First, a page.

As previously mentioned, the timer 22 establishes the operation interval that serves as a basis for the switching circuit 14 to determine whether to gate power to the therapy unit 18. In one exemplary embodiment, the timer 22 includes a resistor and capacitor circuit. The values of the resistor and capacitor determine the length of the operation interval in this embodiment. Although latches are used to describe the counter 20 and a resistor and capacitor combination is used to describe the timer 22, other devices and combinations may also be used. The resulting configuration for the counter 20 and the timer is preferably selected to minimize impact on the overall size of the acute use medical device 10.

The gating element 24 controls power gated to the therapy unit 18. This gating is in response to the pre-determined number or pattern of sensing element activations, as determined by the counter 20, occurring within the operation interval established by the timer 22. In one exemplary embodiment, the gating element 24 is a transistor, such as a metal-oxide semiconductor field effect transistor (MOSFET) or a junction type field effect transistor (JFET), or a bistable MEMS switch. The transistor embodiment of the gating element 24 is suited for the monolithic device configuration of the switching circuit 14, although other types of transistors or devices may be also used, such as discrete devices, although not specifically detailed herein.

The switching circuit 14 may additionally include a feedback circuit (not shown) or other feedback mechanism that indicates to the switching circuit 14 when conditions are met for discontinuing gating of power. For example, a second sensing element may be coupled with a feedback circuit that detects for a pre-determined condition, such as a blood pH level. Upon detection of the pre-determined condition, this second sensing element is activated and triggers the feedback circuit. The feedback circuit in turn deactivates the switching circuit 14 to discontinue gating of power to the therapy unit 18.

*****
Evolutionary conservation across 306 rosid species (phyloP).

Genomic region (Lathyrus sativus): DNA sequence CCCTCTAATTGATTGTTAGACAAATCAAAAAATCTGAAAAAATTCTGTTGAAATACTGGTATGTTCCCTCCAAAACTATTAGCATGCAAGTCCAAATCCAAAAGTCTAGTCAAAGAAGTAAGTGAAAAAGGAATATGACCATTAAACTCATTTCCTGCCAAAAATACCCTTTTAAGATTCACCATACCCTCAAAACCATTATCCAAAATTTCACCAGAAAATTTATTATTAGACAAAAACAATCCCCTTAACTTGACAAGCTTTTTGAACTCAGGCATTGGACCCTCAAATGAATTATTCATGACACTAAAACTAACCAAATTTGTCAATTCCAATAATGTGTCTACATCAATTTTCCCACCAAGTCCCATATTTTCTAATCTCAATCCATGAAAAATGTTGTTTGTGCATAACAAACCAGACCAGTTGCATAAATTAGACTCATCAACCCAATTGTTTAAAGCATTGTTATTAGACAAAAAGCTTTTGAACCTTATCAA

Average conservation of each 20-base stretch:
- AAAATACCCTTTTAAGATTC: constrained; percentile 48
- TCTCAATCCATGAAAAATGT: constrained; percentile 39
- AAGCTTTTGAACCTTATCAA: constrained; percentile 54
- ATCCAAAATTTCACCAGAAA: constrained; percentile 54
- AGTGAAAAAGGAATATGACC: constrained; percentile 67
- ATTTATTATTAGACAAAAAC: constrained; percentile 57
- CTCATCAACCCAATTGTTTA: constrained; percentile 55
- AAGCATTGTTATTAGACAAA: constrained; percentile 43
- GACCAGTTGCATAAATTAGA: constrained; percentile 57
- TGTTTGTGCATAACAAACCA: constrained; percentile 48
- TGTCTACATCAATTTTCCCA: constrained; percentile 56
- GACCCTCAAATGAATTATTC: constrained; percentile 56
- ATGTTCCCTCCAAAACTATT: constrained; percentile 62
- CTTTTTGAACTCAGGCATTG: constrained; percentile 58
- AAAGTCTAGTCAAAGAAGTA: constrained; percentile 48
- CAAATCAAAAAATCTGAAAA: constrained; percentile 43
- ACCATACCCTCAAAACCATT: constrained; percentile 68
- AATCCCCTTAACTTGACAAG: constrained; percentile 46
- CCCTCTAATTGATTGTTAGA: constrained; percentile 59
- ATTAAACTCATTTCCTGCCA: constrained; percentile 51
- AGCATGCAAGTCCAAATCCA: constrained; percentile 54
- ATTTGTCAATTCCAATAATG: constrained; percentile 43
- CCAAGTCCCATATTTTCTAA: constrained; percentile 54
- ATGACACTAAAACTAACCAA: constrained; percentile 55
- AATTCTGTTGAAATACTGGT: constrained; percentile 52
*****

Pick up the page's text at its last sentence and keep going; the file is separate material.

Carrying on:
Additionally, although gating power to the therapy unit 18 is described hereinabove with respect to activation of the sensing element 12, a more robust system for activating the acute use medical device 10 may include one or more conditions to be met prior to gating power. In one exemplary embodiment, another sensing element, e.g., a third sensing element, may be coupled to the switching circuit 14 such that the switching circuit 14 gates power to the therapy unit 18 when both the pre-determined number or pattern of sensing element activations and the third sensing element is activated within the operation interval. For example, the therapy unit 18 receives power from the power source 16 when a MEMS reed switch is activated four times and a detected temperature is about 37° C. within the operation interval.